“A flower, dear. It’s a flower.”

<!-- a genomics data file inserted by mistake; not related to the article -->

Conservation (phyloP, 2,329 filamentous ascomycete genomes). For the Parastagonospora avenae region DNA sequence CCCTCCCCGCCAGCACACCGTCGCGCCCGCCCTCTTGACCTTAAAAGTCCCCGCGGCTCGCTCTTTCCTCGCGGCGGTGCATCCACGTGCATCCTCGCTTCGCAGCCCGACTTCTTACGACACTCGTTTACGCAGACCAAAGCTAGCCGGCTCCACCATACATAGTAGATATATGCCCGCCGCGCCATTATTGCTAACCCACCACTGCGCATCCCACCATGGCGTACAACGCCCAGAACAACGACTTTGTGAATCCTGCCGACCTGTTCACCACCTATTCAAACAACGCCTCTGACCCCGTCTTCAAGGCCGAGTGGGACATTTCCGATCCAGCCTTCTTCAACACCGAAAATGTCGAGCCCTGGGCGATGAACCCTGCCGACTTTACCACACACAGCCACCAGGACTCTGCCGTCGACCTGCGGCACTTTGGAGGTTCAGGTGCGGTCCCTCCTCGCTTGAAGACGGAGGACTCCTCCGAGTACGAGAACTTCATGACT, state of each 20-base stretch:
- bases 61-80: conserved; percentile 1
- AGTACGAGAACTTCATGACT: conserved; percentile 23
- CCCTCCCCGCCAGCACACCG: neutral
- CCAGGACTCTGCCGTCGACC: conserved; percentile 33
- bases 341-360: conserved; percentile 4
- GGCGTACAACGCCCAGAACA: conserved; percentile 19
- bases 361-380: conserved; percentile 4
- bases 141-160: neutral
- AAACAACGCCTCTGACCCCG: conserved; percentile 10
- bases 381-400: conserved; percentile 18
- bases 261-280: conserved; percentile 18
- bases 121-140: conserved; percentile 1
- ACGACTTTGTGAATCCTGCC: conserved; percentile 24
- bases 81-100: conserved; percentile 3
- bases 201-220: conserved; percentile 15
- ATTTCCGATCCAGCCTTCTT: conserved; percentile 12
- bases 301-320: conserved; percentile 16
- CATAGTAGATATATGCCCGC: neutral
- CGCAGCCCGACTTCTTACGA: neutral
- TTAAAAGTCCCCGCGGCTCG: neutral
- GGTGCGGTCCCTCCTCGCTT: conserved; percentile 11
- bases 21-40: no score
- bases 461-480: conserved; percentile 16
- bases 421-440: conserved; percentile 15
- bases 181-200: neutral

Ollie is squatting over it with the fabric of her simple dress bunched between her legs. Her bare skin is bruised and scraped from jumping off storage crates and anything else she can climb. The wounds are little trophies, and she wears them with pride. Such wonder fills her eyes. Her lips form a tiny circle as she studies that flower. It’s small, with a scraggy stem and jagged leaves. On the other side of the settlement’s drab, electrified-barbed-wire-topped stone walls, the fancy houses stand. If it had dared grow through the cracks in the pavement or in a well-curated garden there, it’d have been pulled up and killed. There’s no room in the perfect world of our genetically modified—and therefore supposedly superior—masters for things that grow out of place, nor for the beauty of the natural world and natural people.
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